The U.S. Supreme Court adopted changes to its rules this week that reduce the number of words allowed in merits briefs and require parties to identify any lower court cases that are directly related to Supreme Court proceedings. The new rules go into effect July 1, 2019.
A revision to Rule 33.1(g) reduces the word limit for opening briefs on the merits from 15,000 to 13,000 words. They also reduce the number of words allowed in non-governmental* amicus briefs from 9,000 to 8,000.
* This revised rule excludes amicus briefs filed by the U.S. Solicitor General on behalf of the U.S. or a federal government agency, by a State Attorney General on behalf of his/her State, or on behalf of a city, county, town, or similar entity when submitted by its authorized law officer.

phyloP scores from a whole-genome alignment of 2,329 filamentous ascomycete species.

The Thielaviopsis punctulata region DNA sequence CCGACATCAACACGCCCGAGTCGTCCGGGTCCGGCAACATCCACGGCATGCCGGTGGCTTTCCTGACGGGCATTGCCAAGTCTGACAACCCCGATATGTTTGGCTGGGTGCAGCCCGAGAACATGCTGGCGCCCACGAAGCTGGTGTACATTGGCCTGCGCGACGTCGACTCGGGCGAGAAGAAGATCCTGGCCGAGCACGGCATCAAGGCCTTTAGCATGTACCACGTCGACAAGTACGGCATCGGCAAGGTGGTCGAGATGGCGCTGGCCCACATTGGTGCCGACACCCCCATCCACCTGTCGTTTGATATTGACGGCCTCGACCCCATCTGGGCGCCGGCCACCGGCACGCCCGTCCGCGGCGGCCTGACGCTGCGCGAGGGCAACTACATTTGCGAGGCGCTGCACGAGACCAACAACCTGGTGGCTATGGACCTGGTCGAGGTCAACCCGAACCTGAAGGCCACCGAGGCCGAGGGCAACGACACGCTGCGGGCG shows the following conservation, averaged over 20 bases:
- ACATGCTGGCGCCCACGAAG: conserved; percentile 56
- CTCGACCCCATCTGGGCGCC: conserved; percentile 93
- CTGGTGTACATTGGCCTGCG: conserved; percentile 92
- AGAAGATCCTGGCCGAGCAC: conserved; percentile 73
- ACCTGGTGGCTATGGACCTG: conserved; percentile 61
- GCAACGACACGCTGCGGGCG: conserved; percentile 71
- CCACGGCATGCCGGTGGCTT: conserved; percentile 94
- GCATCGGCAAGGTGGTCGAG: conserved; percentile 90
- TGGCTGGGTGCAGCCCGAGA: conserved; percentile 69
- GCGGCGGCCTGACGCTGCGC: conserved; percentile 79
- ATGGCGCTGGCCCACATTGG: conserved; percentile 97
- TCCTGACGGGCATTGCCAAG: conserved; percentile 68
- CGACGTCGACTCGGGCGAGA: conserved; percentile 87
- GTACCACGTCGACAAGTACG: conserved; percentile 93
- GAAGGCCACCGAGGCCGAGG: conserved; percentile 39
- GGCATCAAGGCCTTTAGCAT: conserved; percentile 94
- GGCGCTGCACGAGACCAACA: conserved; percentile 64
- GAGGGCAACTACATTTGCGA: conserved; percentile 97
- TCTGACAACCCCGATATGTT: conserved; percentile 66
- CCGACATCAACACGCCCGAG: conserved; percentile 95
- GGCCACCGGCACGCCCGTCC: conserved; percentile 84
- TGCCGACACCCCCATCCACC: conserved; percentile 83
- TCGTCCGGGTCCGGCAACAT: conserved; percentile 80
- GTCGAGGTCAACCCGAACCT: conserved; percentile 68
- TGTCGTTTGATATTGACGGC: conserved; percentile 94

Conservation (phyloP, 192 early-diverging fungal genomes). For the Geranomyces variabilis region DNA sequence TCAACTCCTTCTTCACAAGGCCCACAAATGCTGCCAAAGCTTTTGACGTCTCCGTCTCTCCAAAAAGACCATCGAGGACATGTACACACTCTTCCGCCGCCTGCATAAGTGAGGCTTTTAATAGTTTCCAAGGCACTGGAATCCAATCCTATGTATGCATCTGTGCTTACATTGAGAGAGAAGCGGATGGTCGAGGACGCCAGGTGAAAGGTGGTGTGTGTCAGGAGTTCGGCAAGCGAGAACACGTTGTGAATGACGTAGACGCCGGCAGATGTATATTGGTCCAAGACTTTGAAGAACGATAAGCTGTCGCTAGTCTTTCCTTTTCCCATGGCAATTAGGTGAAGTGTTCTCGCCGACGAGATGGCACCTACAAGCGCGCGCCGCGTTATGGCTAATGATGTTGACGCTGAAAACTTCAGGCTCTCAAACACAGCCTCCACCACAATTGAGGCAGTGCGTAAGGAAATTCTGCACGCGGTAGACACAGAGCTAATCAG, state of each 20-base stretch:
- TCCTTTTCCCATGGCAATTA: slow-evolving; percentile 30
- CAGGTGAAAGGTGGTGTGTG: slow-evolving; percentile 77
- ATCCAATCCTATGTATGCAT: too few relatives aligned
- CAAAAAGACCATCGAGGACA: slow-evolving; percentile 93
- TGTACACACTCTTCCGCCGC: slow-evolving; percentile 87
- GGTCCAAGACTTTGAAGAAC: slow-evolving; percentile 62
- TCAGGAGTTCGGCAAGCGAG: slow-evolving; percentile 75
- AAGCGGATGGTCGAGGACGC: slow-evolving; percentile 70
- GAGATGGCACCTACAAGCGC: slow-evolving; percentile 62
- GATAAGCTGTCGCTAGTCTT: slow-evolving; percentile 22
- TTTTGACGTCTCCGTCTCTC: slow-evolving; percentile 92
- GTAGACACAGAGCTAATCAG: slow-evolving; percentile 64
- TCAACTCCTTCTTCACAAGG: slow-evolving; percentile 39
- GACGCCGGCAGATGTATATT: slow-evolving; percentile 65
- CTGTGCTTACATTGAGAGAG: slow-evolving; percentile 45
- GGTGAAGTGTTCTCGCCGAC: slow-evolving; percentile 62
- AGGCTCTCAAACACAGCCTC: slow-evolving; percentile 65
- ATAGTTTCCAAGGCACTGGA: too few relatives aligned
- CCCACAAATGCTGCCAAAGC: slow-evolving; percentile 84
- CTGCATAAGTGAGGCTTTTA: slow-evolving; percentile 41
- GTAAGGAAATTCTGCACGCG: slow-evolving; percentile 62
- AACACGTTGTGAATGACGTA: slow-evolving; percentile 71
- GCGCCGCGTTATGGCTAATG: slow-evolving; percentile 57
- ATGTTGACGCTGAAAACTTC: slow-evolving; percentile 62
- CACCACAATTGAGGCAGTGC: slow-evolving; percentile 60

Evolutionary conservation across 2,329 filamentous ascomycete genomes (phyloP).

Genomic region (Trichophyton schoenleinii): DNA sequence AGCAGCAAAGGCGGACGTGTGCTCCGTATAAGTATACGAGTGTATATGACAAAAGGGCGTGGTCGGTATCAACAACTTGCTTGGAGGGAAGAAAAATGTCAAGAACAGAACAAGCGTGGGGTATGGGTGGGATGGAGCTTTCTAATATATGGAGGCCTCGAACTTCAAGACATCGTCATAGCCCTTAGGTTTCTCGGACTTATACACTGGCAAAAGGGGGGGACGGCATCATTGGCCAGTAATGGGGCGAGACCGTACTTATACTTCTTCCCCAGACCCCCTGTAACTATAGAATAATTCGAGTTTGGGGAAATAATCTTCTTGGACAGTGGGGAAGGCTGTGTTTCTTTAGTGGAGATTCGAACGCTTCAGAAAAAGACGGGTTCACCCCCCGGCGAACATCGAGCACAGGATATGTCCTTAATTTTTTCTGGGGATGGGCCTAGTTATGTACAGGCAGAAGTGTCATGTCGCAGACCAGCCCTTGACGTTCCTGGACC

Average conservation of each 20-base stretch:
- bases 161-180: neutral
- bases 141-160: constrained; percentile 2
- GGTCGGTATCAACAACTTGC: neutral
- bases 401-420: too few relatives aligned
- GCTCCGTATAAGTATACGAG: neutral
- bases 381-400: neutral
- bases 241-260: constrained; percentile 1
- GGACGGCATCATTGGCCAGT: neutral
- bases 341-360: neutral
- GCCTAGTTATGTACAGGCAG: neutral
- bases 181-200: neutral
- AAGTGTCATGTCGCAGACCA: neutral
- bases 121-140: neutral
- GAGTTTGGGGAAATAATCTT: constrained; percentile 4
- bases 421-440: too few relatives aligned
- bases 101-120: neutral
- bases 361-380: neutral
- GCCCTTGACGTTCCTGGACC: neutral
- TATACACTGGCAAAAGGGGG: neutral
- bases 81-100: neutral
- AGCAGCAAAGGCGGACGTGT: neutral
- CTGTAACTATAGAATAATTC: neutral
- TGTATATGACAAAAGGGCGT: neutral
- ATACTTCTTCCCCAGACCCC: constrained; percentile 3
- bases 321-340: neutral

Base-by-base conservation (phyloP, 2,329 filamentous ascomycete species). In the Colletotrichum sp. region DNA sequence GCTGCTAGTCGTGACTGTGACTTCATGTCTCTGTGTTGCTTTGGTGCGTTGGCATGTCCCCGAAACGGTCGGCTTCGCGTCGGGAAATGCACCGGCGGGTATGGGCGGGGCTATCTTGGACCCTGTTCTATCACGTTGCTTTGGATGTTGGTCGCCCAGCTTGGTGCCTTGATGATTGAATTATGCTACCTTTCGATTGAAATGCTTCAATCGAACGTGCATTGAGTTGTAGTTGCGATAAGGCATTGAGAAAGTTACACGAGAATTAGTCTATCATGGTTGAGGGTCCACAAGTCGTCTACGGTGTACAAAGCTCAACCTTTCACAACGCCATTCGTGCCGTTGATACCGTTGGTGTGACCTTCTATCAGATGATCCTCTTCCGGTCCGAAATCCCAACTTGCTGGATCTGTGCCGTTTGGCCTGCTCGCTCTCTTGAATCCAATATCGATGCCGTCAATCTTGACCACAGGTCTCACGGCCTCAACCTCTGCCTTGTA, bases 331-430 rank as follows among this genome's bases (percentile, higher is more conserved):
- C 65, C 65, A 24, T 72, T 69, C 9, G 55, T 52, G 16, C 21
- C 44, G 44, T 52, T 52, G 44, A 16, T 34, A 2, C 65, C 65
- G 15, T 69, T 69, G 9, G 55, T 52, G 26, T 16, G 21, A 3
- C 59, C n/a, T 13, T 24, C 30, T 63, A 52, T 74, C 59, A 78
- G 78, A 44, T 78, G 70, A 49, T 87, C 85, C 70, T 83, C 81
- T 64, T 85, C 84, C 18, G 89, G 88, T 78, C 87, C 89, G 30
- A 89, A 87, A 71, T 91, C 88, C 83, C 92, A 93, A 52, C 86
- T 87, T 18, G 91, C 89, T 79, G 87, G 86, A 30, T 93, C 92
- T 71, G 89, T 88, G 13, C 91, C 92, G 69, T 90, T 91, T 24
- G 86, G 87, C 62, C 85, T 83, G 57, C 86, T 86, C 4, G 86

The court did not adopt a proposed change that would have reduced the word limit for merits-stage reply briefs from 6,000 to 4,500.
Identifying lower court involvement:
Parties to a proceeding before the Supreme Court are now required to identify “all proceedings in state and federal trial and appellate courts” that “are directly related to the case” in petitions seeking Supreme Court review. This should be done on the list of parties page in a petition. Respondents are also required to identify proceedings not highlighted by the petitioner.
Other rule changes:
The amendments change the time in which a party may file a merits-stage reply brief from at least seven days before oral argument to 10 days (subject to Rule 25.3’s 30-day due date provision).
Changes to Rules 29.1. and 29.2 make clear that, despite the arrival of electronic filing, “paper remains the official form of filing,” and the filing of paper copies determines whether a document was filed on time.